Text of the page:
Manufacture

Of historical relevance is the old method of boiling a solution of potassium carbonate (potash) with calcium hydroxide (slaked lime); the ion transfer reaction takes place, because forming calcium carbonate is less soluble than lime, precipitating out of the reaction mixture:

Ca(OH)2 (s), (aq) + K2CO3 (aq) → ↓CaCO3 (s) + 2 KOH (aq)

precipitated calcium carbonate was than filtered out and the resulting KOH solution boiled down, leaving solid potassium hydroxide ("calcinated or caustic potash"). This method, using potash extracted from wood ashes and slaked lime was known probably already in antique times and was the most important method of producing potassium hydroxide until the late 19th century, when it was largely replaced by the modern method of electrolysis of potassium chloride solutions, analogous to the method of manufacturing sodium hydroxide:

2 K+ (aq) + 2H2O (l) + 2e → ↑H2 (g) + 2 KOH (aq)

Hydrogen gas forms as by-product on the cathode; concurrently, an anodic oxidation of the chloride ion takes place:

2 Cl — 2e → ↑Cl2 (g),

forming chlorine gas as another byproduct. Separation of the anodic and cathodic spaces in the electrolysis cell is essential for this process. For details, see chloralkali process.[2]

Uses

Agriculture

Medicine (human and veterinary)

Food preparation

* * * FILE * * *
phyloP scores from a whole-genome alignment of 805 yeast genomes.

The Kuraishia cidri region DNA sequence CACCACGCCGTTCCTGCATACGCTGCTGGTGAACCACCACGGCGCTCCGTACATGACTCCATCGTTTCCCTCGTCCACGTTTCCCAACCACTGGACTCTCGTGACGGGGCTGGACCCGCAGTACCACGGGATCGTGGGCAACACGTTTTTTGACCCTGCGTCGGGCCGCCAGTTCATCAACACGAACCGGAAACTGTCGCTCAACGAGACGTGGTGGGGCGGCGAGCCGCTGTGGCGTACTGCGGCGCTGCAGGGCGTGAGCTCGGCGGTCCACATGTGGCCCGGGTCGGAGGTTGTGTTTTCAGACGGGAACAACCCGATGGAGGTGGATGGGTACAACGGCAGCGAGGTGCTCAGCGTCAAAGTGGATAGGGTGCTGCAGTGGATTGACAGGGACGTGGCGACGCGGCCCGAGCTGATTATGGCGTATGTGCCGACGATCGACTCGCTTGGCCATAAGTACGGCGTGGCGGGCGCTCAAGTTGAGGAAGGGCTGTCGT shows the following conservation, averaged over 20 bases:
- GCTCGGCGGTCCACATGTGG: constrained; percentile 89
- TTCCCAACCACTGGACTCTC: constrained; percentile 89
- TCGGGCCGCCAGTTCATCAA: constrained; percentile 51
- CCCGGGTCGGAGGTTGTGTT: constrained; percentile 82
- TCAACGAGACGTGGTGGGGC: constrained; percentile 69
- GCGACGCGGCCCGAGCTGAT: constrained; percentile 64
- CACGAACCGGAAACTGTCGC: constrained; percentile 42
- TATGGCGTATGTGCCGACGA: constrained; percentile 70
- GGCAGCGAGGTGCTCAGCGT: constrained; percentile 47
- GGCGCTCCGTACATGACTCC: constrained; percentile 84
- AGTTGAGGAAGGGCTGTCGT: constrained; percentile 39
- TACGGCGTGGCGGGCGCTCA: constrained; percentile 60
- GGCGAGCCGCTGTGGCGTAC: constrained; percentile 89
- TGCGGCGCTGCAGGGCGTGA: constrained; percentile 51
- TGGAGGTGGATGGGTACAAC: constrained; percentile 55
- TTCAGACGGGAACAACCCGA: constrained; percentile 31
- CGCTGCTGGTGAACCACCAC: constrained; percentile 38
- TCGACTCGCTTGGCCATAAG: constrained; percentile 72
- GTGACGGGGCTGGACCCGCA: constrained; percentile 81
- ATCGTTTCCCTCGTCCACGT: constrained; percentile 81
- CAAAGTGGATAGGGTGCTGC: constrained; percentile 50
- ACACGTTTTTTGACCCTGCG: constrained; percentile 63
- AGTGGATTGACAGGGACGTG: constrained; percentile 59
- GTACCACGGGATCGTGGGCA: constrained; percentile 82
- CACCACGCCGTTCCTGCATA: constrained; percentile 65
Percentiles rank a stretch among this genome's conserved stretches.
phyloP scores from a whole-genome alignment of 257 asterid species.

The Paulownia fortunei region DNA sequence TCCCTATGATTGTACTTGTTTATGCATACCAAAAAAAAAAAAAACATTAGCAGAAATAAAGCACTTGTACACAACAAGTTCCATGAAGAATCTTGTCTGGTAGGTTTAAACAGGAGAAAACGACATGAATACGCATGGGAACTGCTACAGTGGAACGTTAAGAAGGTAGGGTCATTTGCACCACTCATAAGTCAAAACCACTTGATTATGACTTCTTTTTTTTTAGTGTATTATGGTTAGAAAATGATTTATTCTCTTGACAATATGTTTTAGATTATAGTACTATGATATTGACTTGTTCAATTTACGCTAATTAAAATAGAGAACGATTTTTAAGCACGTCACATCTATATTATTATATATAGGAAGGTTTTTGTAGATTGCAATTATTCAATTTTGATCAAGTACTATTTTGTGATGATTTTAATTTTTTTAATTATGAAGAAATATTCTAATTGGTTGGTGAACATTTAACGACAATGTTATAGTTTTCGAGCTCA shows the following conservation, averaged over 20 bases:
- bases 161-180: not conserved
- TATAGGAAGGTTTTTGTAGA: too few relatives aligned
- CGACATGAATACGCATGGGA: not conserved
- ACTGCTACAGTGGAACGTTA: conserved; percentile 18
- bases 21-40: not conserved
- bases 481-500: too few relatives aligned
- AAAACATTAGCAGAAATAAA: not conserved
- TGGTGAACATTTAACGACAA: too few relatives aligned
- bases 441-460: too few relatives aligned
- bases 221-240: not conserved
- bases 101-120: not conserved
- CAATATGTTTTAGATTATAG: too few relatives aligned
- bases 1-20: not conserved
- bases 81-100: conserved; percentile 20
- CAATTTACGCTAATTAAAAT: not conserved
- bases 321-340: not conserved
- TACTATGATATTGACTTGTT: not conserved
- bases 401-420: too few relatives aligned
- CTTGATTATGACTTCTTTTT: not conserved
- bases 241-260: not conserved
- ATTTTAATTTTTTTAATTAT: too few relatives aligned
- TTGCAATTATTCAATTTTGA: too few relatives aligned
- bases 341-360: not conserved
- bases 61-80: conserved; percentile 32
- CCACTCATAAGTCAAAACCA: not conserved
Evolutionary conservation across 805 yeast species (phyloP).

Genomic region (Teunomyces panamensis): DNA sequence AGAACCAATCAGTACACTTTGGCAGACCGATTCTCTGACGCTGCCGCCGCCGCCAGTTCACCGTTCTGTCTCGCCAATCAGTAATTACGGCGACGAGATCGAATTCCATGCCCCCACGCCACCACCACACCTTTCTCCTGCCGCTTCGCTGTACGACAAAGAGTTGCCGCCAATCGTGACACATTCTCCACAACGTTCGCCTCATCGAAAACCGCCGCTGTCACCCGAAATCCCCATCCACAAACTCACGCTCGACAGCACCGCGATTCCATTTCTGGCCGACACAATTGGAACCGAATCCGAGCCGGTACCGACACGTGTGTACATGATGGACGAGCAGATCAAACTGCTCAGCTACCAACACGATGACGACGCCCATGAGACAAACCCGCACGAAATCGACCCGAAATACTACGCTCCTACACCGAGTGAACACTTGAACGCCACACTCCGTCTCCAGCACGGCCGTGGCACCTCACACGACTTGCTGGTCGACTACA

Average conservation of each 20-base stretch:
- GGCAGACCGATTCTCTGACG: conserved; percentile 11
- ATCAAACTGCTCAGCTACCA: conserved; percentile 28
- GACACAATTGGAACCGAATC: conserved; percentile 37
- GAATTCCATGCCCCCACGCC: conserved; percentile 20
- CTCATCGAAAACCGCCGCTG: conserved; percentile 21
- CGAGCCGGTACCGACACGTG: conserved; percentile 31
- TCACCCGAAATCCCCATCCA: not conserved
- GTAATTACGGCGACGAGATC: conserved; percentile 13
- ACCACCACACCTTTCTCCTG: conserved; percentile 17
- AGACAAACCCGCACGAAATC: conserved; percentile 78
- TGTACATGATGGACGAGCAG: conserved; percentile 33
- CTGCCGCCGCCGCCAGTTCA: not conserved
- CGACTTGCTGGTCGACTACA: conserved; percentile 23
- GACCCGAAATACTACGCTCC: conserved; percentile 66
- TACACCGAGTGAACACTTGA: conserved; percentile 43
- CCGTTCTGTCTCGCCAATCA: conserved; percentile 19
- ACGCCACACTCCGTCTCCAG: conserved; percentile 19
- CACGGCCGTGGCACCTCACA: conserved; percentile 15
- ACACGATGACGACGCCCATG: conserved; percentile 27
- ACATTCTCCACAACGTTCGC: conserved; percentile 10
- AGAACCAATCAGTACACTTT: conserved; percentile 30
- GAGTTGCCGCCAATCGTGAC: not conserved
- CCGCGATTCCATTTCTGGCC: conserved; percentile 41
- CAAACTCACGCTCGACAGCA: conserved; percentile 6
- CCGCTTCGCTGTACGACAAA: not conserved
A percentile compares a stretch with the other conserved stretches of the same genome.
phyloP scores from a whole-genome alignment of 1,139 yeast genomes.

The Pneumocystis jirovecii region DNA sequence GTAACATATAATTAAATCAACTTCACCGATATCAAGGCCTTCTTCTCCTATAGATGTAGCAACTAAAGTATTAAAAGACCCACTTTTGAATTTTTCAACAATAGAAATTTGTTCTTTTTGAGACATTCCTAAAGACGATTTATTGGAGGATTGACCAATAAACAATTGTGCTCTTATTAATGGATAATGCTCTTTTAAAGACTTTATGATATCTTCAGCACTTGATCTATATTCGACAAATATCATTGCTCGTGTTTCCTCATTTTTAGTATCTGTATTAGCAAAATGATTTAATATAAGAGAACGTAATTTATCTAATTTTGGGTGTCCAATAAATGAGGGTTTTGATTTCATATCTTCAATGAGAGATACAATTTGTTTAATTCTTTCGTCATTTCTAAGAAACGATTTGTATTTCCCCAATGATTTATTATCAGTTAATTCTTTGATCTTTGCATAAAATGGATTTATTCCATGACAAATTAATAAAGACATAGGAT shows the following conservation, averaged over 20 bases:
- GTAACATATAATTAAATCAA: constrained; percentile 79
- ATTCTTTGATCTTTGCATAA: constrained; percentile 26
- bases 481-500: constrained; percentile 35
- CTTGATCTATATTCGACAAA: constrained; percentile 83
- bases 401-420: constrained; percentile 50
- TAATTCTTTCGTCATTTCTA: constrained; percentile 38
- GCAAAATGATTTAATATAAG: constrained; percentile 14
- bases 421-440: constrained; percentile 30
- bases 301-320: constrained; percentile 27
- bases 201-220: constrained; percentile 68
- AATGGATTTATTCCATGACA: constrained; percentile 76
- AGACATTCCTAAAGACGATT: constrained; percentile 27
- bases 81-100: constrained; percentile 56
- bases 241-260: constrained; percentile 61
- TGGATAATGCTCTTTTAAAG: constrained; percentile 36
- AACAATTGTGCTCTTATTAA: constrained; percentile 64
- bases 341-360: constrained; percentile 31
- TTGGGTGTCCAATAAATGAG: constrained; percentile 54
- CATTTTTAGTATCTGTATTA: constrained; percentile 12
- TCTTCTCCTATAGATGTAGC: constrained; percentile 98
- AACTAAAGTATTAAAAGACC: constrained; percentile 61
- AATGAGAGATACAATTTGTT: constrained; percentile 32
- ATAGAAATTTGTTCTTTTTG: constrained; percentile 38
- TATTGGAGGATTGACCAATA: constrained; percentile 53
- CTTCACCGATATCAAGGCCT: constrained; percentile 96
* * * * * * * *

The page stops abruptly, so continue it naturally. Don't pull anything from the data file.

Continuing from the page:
Food uses of KOH include:

  • Washing or chemical peeling of fruits and vegetables
  • Chocolate and cocoa processing
  • Caramel color production
  • Poultry scalding
  • Soft drink processing
  • Thickening ice cream
  • Soaking of olives to soften them and neutralize natural acids
  • Glazing of pretzels and German lye rolls before baking to make them crisp.
  • Soaking of cod to make the Scandinavian delicacy known as lutefisk (from lutfisk, "lye fish"). Cod is soaked in KOH to a jelly-like consistency, then served with bacon fat, potatoes, brown cheese (brunost) sauce and mushy peas.
  • Making of hominy, which is dried maize (corn) kernels reconstituted by soaking in KOH.

Manufacturing and commercial chemical processes

KOH is a major industrial chemical because it is used as a base in a wide variety of chemical processes. Some uses of KOH include:

  • Acrylate ester copolymer coating
  • Anti-foaming agent used in the manufacture of paper [8]
  • saponifying oils for liquid soap
  • Formulation aid for food[9]
  • pH control agent (raises pH by neutralizing acids)
  • Making polyethylene resins
  • Textile processing
  • As a catalyst in reactions like the production of biodiesel[10].